Although I can’t claim to personally know President Emmanuel Macron and never met him at any conference, at the end of the day, we are fellow professionals with the same outlook. I was very happy with him winning the French election and I can foretell some challenges he will face based on my understanding of his economic views, which tend to be more moderate and far removed from theorising in an unrealistic manner.
Macron is inheriting a troubled economy where the first quarter of 2017 growth rate posted a measly 0.3 per cent and affected by lukewarm demand aligned to a continuous erosion of purchasing power of the French consumer since the global crisis of 2008.
France unemployment rates are also the highest in Europe, at 10 per cent, not to mention the growing public debt and trade deficit, expected to reach €50 billion (Dh203.6 billion) this year. Many companies have become reluctant to invest in France due to high tax rates and production costs, and the non-stop labour protests are adding salt to France’s injuries.
Trade unions, which play an influential role in France, are in conflict with the new President since his first day in office without giving him a chance to introduce his plans, which I expect will help resolve many of the difficulties.
Macron will seek to offer companies new incentives to attract investments and boost competitiveness, particularly by reforming the tax system, a move that is opposed by trade unions.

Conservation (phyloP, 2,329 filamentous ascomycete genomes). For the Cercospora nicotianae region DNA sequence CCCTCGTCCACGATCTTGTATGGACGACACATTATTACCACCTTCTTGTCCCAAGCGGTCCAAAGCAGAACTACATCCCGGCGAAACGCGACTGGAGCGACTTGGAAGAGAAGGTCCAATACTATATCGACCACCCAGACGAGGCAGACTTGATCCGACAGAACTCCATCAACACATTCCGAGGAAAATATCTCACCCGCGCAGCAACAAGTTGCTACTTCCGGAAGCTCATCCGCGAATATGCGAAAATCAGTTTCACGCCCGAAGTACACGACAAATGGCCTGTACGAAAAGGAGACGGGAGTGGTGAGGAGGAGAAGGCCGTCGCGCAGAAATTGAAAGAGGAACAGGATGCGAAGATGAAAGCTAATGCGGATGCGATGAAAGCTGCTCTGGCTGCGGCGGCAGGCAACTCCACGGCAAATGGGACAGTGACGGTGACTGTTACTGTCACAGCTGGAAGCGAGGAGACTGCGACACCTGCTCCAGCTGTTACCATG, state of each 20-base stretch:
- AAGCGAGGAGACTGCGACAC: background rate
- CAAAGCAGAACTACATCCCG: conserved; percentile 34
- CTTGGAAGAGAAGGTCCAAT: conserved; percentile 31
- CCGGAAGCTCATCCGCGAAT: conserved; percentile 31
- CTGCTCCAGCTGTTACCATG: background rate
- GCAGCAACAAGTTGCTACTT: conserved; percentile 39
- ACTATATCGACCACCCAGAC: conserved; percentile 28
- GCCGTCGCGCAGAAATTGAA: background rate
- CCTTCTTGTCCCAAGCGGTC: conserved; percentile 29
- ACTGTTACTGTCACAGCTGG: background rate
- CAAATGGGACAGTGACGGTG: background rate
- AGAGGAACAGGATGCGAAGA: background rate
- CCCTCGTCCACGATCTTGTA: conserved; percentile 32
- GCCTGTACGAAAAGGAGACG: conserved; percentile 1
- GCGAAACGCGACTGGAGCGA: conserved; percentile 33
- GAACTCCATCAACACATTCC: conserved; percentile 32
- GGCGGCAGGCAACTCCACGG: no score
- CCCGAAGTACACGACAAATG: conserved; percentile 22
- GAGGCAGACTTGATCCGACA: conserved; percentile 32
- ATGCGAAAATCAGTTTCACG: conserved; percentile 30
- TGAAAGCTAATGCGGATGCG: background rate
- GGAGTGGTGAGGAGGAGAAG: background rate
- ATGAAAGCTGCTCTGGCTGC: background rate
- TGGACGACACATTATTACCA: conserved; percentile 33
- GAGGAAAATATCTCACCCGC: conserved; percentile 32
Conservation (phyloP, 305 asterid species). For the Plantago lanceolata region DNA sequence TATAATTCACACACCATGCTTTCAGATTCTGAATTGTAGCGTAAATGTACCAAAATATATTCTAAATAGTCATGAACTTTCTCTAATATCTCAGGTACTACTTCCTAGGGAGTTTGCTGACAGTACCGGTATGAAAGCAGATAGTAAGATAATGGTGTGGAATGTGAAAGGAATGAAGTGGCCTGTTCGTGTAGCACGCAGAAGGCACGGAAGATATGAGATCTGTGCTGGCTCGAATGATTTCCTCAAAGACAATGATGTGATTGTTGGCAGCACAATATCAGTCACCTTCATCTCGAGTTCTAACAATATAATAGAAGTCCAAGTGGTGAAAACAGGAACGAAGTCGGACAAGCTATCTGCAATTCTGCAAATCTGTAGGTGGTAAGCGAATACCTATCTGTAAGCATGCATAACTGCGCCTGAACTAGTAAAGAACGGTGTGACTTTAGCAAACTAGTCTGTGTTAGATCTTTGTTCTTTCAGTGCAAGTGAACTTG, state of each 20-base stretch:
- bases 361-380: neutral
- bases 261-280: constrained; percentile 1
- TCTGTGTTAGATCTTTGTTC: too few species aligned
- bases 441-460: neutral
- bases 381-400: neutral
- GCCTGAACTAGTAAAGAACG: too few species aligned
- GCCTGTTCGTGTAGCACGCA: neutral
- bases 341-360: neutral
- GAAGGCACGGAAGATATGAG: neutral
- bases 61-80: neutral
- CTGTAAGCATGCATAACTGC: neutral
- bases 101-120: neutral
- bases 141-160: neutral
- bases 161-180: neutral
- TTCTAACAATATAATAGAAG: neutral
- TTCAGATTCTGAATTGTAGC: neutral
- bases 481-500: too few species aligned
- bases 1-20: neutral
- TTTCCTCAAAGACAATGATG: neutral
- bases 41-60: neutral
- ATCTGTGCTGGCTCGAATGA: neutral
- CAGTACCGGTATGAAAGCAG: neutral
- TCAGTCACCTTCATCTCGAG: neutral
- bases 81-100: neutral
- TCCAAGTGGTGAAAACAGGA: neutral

The current tax system does nothing but harm productivity and increase production costs due to the strikes, which disadvantage French products’ competitiveness and reduce exports. This fact is yet to be understood by trade unions.
If Macron succeeds in surmounting these objections, which is very difficult to do, he will take the economy to new heights, raise growth and decrease unemployment and the trade deficit thanks to a growth in exports.
These would be achieved if workers understood economic policies and the President’s ability to reform, keeping in mind that cannot be achieved overnight.
The problem with Macron now is that he does not depend on a key social base or political party as is the case for German Chancellor Angela Merkel and British Prime Minister Theresa May. He became president by chance as the traditional parties failed in government. And the far right, which was competing with Macron, does not sit right with the French community.
Hence, economic reformation will be very difficult to achieve and will increase France’s economic crisis.
Therefore, the only guarantee for Macron’s success is to forge cooperation between all sides, including the private sector, workers and investors. That does not seem to be realisable, especially as the trade unions keep on staging protests fully convinced that he will support business interests. It is a wrong belief as he will have the interests of France as a whole.
The French can take lessons from Irish experiment, one of the early European countries to get itself out of the crisis and develop its sectors. The government managed to do so through continuous meetings with the private sector and workers by which they reached an agreement on taking the economy out of its difficulties. All parties had to make concessions but this ended up in Ireland achieving a resounding success.
Internal disputes always hinder growth and stoke crisis. That is why Macron should be given the opportunity in his new task. More so as he has succeeded in his previous tasks.
Dr Mohammad Al Asoomi is a UAE economic expert and specialist in economic and social development in the UAE and the GCC countries.